What a whirlwind trip we are having! I can’t believe it’s Wednesday already, with only 2 full days of travel left! We haven’t seen the Great Wall yet, but we’ve seen the “Great Firewall!” Yes, many webpages, blogs, Facebook and YouTube are blocked in China. I guess the government doesn’t like the content, so they have somehow blocked all people from accessing these pages anywhere in China (we, of course, have a way around it). Don’t tell anyone, k? :)
So, we couldn’t go to the Great Wall the other day because the highway we wanted to take to get to that section of the Wall was closed, due to limited visibility due to “fog.” This is what people call the smog, because it makes them feel better. But, it didn’t seem like the air was moist, like it is with fog, but with a healthy temperature inversion, the pollution was staying close to the ground and bringing the visibility down. I would say the visibility was about a mile for a couple of days, maybe a little less (and have I mentioned I have training in weather observation?). So, we went to a tailor on Saturday instead, and ordered some clothing to be made — I am very excited! I am having a Chinese dress made, and a shirt, and Darren is getting a shirt and a “zoot suit.” Zoot suits are what serious swing-dancers wear — it is going to be great! Yesterday we went for our first fitting of the clothing, and saw some beautiful dress coats made of wool and cashmere, so we decided to order coats as well! Somewhere, there is a small group of ladies sewing madly for us, so we can pick it all up on Friday. I have to go back tomorrow for a second fitting, but Darren should be good to go. What an opportunity for us to have hand-made tailored clothes, really great quality, made by a friend of a friend! :)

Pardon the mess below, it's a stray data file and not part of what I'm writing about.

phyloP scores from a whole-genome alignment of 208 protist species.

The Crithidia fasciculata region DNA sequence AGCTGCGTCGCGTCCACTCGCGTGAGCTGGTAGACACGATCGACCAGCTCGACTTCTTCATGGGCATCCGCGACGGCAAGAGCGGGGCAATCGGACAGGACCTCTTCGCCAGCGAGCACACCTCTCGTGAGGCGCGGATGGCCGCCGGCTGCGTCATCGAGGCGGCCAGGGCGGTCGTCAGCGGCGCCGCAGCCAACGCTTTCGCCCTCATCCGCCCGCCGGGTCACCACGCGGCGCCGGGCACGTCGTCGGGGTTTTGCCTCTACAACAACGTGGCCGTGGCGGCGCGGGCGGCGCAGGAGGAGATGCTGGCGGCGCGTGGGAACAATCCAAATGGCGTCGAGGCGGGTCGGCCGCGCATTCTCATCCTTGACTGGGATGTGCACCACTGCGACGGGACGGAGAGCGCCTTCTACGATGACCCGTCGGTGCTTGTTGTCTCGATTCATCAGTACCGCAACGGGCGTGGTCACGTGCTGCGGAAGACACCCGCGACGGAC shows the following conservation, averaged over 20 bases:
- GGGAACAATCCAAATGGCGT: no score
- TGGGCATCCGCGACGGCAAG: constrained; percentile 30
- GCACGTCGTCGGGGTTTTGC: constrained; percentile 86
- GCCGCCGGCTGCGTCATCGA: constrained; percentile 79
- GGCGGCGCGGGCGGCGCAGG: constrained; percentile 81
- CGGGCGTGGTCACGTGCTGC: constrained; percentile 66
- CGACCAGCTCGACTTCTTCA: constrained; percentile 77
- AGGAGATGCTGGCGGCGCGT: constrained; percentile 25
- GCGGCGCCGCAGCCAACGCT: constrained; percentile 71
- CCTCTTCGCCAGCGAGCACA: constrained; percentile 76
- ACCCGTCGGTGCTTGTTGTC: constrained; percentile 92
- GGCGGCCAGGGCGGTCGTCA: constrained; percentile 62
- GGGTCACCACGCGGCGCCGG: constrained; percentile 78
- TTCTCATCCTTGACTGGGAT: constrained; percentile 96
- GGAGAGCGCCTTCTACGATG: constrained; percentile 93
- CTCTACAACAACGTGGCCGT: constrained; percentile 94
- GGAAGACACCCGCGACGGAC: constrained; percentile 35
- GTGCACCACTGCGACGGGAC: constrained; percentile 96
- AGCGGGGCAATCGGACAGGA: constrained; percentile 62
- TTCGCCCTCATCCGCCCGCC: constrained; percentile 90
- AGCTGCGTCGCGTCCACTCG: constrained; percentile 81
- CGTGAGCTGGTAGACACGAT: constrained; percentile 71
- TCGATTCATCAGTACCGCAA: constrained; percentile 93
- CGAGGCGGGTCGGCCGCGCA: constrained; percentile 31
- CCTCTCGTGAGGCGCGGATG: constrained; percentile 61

What else have we done? We went to the Ancient Observatory, which was neat. It was a collection of metal instruments on top of a huge stone structure, which was actually a part of the original city wall, and some stone and metal sundials on the ground, in a little park. There were some indoor displays, which we enjoyed thoroughly due to them being inside heated buildings! It was a cold day, and we were starting to be pretty chilled. It’s been quite cool here (-6 C to +17 C on the hottest day) and if I don’t wear my long johns, it’s pretty chilly — especially now, since the inversion is gone, it’s clear and cool (but the cleaner air is worth it).
Beijing is a funny place, in many ways! Some areas are completely modern, western, and familiar: Starbucks, McDonald’s, KFC, shopping centres with all the typical stores (although I don’t necessarily recognize the chains, as many are European), shiny glass buildings, skyscrapers, subways, cars, buses, etc. I saw a double-decker transit bus yesterday — pretty crazy! I’ve been squeezed into subway cars, when I thought it was full and then 6 more people got on! It’s crowded a lot in places like subways and busy streets with shopping nearby, but I’ve also walked down quiet back streets with very few people. There are taxis everywhere! I don’t think we’ve ever waited more than 5 minutes to catch one. The taxi drivers are not very talkative, but some say “bye bye” when we get out. Darren can speak a bit of Chinese, enough to hold a simple conversation, give the taxi driver directions, or talk to the seamstress or whatever. The traffic here is nuts (it reminds me of Montreal, only worse!) and the taxi drivers are right in there making it worse! Gads. Lanes are a suggestion, and for some drivers, speed limits a dare. Pedestrians are everywhere, crossing against the light all the time, standing between lanes, dodging cars, leaping in front or behind, it’s madness! One time, we went through a tunnel of people, standing 3 or 4 deep along both sides of the curved lane we were turning left in, leaning in to see when the traffic would end and they could continue across. It’s tricky to stay together, yet it’s dangerous to hold hands in case one person needs to leap out of the way!
I promised to tell you about the toilets. Sheesh! Most are not “sit-down” toilets like we are used to. They are squatting toilets, which means a shallow ceramic bowl set into the floor, which you put one foot on each side of and then squat down and do what you have to do. I don’t like them. I can do it if I can’t find a sitting toilet, but I don’t like it. The bathrooms are pretty smelly too, especially the men’s (which I can smell when I walk by) — I guess they can’t aim very well! (They have ordinary urinals as well as the squatting toilets.) The only good thing is that no skin touches anything.
That’s all for now… Sorry for the picture-less blogs, I’ll do some photo blogs once I get home. I’ll write more later, when I have time!